For me the highlights were Love Sick with its stilted staccato rhythm and Gotta Serve Somebody. It came replete with almost entirely new lyrics, but still rang true with uncanny prescience and Bob sang it with snarling venom.
It was a resounding closer and I was out of my seat for the ovation as quick as possible, partly because of the performance, but mainly because the seats had grown exceedingly hard and uncomfortable after 1.5 hours. How do people sit through a tense five-setter in these seats?
As we’ve come to expect, Bob said nothing to the audience all night, but he did move to centre stage and gave a little jig to signal the end of the set before disappearing behind the curtain. It was an acknowledgement of sorts and it set off pleading from behind me of “One more Bob. One more!”
Bob did return and performed a couple of his best known songs from the 60s, the time honoured Blowin’ in the Wind (‘How many times must a man sing this song?), and Ballad of a Thin Man. Both received the rapturous welcome you’d expect, the crew at the front in defiant standing ovation throughout.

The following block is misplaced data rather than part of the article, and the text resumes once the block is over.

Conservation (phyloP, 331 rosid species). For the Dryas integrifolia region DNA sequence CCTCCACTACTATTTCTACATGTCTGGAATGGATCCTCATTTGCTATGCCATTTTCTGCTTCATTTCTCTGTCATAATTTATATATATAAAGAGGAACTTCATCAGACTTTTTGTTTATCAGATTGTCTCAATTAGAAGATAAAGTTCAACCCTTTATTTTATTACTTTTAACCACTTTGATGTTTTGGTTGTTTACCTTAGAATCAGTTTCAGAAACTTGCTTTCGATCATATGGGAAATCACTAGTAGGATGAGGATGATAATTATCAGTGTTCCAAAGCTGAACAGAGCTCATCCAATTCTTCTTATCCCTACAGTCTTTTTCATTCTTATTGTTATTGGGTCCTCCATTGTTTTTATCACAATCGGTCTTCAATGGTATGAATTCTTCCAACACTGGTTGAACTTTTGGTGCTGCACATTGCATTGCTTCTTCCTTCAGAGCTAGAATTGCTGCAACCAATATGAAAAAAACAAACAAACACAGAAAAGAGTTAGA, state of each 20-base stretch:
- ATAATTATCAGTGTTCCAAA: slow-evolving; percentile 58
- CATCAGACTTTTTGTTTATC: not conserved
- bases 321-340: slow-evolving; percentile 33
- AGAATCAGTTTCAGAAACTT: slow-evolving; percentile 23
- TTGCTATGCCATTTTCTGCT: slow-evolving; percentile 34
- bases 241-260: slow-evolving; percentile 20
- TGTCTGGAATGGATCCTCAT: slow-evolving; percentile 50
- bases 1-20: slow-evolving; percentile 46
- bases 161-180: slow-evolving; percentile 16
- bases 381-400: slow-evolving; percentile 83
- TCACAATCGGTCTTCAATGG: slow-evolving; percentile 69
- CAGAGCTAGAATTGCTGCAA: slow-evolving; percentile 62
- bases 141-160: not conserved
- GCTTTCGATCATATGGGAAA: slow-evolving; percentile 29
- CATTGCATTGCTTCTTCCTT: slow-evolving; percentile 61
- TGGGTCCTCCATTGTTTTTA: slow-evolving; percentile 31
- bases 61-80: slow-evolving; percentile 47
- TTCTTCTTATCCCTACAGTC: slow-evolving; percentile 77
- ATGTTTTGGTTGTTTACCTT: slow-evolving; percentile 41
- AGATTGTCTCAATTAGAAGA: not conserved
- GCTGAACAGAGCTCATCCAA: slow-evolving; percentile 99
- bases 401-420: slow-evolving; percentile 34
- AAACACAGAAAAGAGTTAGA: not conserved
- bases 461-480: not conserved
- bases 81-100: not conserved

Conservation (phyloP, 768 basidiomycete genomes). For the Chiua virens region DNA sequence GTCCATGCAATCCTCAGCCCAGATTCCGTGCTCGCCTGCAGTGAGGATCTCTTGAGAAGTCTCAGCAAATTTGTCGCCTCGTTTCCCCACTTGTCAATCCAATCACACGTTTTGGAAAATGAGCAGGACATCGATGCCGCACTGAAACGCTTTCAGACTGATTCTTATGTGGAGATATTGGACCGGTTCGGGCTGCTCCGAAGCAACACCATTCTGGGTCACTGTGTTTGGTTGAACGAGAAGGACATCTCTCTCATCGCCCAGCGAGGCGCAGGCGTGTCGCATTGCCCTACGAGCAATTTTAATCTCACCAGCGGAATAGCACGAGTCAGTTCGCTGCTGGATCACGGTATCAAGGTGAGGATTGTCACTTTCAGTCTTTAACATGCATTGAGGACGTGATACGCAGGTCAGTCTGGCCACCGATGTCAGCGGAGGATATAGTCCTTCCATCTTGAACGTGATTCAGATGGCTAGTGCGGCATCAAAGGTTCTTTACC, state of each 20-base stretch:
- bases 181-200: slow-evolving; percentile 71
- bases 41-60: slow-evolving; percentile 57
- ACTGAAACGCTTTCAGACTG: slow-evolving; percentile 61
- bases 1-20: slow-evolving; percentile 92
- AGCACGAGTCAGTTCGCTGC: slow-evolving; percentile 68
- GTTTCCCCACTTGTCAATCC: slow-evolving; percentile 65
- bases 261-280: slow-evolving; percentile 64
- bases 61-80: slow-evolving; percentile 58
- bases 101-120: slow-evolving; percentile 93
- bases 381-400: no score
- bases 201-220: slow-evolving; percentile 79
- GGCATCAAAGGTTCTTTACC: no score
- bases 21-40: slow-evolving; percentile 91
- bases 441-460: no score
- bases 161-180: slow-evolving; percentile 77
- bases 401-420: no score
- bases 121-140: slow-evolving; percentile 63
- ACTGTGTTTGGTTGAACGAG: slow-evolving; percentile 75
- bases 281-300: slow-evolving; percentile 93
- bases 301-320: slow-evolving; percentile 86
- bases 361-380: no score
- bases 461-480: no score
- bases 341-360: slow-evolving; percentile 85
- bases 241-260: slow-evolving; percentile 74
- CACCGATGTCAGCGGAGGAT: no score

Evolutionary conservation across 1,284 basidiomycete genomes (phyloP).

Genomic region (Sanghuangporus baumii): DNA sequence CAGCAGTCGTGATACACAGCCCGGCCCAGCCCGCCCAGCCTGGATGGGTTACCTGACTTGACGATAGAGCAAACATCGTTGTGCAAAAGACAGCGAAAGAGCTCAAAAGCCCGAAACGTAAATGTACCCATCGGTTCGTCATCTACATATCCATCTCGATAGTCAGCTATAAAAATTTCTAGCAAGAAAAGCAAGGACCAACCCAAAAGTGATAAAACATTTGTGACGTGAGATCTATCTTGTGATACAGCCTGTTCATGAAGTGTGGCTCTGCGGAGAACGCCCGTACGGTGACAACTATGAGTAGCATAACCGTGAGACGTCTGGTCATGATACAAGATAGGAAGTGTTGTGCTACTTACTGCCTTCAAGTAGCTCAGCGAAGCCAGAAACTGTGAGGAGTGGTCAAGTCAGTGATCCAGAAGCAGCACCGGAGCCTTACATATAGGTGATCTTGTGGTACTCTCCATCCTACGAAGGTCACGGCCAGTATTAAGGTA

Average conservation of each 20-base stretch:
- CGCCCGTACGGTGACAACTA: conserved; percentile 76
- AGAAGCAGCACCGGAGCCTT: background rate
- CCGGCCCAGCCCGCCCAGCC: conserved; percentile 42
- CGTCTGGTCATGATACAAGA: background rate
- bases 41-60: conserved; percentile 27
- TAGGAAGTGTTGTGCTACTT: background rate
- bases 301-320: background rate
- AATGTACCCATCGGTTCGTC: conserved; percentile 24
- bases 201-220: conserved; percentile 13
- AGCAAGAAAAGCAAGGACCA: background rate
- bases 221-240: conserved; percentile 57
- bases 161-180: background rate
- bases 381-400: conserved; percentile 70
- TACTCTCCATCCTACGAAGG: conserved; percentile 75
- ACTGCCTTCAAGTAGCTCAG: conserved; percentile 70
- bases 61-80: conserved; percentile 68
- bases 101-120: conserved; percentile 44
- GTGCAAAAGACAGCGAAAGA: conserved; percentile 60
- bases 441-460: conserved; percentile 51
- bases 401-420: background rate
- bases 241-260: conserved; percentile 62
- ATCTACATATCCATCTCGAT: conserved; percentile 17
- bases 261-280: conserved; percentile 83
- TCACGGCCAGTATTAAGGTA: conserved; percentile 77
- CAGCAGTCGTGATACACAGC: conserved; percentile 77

Not everyone was so enraptured. The guy in front of me wearing the Harley Davidson t-shirt proclaimed, “that was shit. I want my money back.” It’s really not a Dylan show unless someone says something along those lines. I’d have also accepted “Judas!” The people screaming for ‘one more Bob’ turned out to be a young Asian couple in their early 20s. Bob not only spans the generations, he still has the ability to divide opinion. Not bad for a septuagenarian.
Things Have Changed
It Ain’t Me Babe
Highway 61 Revisited
Simple Twist of Fate
When I Paint My Masterpiece<
Honest With Me
Tryin’ to Get to Heaven
Make You Feel My Love
Pay in Blood
Tangled up in Blue
Early Roman Kings
Don’t Think Twice, It’s Alright
Thunder on the Mountain
Soon After Midnight
Gotta Serve Somebody
Blowin’ in the Wind
Ballad of a Thin Man